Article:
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2018 International 25: Virtual beers and facial recognition

2018 International 25: Virtual beers and facial recognition

Digital strategies drive sales, loyalty for International 25 foodservice brands

The digitization of the restaurant experience — and the many opportunities that stem from it — is one of the most important trends in foodservice. Smartphone ownership is rising worldwide, and a growing number of consumers are using their devices to interact with restaurant brands, researching menus, placing orders for takeout or delivery, and earning or redeeming rewards.

According to Euromonitor International, 9 percent of all foodservice orders will be placed online by 2022, representing about $292 billion in U.S. dollars. This medium offers new ground for engagement, and effective digital strategies are directly contributing to the success of many top global chains.

Below is a look at the prevailing trends in restaurant technology and how top foreign restaurant chains in this year’s International 25 ranking are tapping into them.

Driving incremental sales with app-based delivery

Delivery is one of the most important and impactful digital opportunities in foodservice today. Fueled by innovation from third-party delivery players, the delivery landscape completely transformed in just a few years, both in terms of who can participate and how consumers find and place orders.

And there’s still room for growth. Delivery is now the fastest growing dining occasion in foodservice, and global delivery sales are expected to grow 69 percent over the next five years, adding an incremental $110 billion in U.S. dollars by 2022.

For many restaurant operators, delivery is an incremental sales opportunity, particularly for concepts that haven’t traditionally offered the service. Third-party delivery players have made it possible for these players to quickly generate additional revenue through delivery.

Greggs, for instance, the UK-based chain of grab-and-go bakery products, is rolling out delivery across many of its outlets with Uber Eats. There is no minimum spend on delivery orders (though there is a delivery fee of $3.22 in U.S. dollars), which is important for a chain whose average spend per transaction in the U.K. is equal to just $7.10 in U.S. dollars.

The streamlined experience that app-based delivery offers is also highly appealing for consumers. Consumers do not have to spend time thinking about delivery coverage zones, or who offers it. They can simply open an app and discover something new. Apps make searching for options, placing an order and making payment more seamless. Order history and payment details are stored, and app-based algorithms personalize the experience with hyper-relevant recommendations and offers for the individual consumer. This type of delivery is new and attractive for consumers, and that is fueling sales in every major market.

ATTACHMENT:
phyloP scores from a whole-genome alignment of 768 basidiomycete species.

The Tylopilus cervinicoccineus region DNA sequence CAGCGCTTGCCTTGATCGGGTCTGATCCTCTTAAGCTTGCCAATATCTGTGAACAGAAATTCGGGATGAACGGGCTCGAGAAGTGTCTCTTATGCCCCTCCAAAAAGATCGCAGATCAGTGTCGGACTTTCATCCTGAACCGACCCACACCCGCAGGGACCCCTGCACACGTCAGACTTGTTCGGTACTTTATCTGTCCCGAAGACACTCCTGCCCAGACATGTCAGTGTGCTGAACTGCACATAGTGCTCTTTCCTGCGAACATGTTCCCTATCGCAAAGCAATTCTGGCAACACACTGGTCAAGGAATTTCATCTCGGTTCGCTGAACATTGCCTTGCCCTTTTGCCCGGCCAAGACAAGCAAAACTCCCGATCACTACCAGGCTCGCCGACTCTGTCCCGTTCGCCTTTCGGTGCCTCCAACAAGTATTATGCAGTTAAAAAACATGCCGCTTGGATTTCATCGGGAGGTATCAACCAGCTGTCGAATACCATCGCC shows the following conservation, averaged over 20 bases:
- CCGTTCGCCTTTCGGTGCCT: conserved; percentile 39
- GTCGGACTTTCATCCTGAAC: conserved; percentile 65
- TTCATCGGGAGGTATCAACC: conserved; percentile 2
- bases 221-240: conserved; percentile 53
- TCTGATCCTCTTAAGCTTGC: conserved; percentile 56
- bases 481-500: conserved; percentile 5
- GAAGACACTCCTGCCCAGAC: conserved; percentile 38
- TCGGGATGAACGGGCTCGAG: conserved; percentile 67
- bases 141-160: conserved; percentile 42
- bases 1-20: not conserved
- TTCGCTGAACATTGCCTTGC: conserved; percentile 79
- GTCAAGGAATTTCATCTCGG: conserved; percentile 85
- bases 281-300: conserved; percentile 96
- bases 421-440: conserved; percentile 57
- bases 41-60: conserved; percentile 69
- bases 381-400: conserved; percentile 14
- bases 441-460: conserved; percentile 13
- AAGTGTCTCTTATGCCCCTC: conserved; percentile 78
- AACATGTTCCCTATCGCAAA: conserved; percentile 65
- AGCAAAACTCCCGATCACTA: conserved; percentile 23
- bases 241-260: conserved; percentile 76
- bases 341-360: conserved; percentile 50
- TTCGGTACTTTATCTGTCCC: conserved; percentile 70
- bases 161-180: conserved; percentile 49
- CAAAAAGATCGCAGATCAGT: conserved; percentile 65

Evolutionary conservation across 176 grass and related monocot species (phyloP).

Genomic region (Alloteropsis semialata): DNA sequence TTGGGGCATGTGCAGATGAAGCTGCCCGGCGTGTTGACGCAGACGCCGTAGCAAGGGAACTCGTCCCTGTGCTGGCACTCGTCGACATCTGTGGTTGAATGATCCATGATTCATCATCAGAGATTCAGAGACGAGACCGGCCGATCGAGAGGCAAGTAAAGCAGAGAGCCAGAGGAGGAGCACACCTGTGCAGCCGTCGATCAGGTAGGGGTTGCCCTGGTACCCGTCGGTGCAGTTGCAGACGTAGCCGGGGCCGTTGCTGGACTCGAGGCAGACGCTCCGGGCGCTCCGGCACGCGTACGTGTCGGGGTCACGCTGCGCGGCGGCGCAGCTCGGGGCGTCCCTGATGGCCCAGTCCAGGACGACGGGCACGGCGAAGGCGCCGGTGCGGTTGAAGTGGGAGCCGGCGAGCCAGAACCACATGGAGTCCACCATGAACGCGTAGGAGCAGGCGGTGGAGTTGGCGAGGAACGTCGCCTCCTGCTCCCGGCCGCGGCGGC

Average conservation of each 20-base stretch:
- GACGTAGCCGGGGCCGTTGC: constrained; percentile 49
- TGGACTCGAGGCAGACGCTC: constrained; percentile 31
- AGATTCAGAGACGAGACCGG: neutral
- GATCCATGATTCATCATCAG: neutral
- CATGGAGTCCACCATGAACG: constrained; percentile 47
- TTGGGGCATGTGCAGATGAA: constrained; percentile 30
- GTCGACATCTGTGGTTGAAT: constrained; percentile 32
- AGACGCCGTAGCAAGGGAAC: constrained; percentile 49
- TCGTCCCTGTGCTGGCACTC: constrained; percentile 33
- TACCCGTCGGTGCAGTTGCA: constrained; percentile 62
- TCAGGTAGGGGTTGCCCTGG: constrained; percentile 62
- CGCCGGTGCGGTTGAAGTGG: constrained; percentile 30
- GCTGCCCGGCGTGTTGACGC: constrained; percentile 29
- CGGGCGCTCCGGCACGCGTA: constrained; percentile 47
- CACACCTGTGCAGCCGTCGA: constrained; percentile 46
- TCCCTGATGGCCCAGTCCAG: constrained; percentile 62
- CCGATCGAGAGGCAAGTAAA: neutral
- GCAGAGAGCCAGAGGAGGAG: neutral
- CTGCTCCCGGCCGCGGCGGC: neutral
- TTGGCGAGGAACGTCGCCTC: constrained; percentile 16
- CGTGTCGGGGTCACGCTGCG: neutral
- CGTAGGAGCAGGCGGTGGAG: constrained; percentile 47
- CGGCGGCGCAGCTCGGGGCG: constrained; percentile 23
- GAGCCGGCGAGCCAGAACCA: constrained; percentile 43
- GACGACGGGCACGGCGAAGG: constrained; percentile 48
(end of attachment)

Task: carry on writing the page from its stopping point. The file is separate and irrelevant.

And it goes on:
Differentiating through digital engagement

Digital integration also allows operators to engage the consumer in meaningful ways, driving loyalty and setting them apart from the competition. Japan-based beef bowl chain Yoshinoya, for instance, offers a variety of digital features in its proprietary app to encourage loyalty. Consumers can pre-pay for discounted pitchers of beer they own “virtually” to be redeemed at any store across multiple visits, if desired. The app also has a step-counting feature, encouraging consumers to use the app in their everyday lives to earn discounts on orders by walking. This kind of engagement is an important way to differentiate as a brand, especially in highly competitive segments such as quick service.

Enhancing the in-store experience

Digital innovation is redefining the in-store experience as well. At 7-Eleven’s recently launched concept store 7-Eleven X in Taiwan, familiar features like in-store seating, self-service microwaves and smartphone charging outlets, are paired with facial recognition technology for a true departure from the standard shopping experience. With facial recognition technology, customers are recognized and greeted at the door, and their financial details are recalled at checkout for faster, more seamless transactions. Other features include voice interactivity, self-service scanners, centrally updated electronic price tags and refrigerator doors that automatically open when they detect a customer.

JD Wetherspoon, a UK-based chain of pubs, is also looking to streamline the ordering and payment experience. The Wetherspoon app, launched in early 2017, allows customers to place orders from their tables. They can automatically reorder rounds of beers, for instance, or receive and pay the final bill. The chain’s willingness to embrace digital ordering has helped it grow sales year over year, despite operating fewer outlets.

Digitizing the restaurant creates a more integrated, personalized and more seamless experience, and it will be a huge opportunity moving forward. The largest global chains, including many on the International Top 25 list, are embracing digital strategies to enable new ordering channels like delivery, to deepen their relationships with their customers and stay relevant with modern consumers have come to expect modern dining experiences.

Stephen Dutton is a senior analyst for Euromonitor International.

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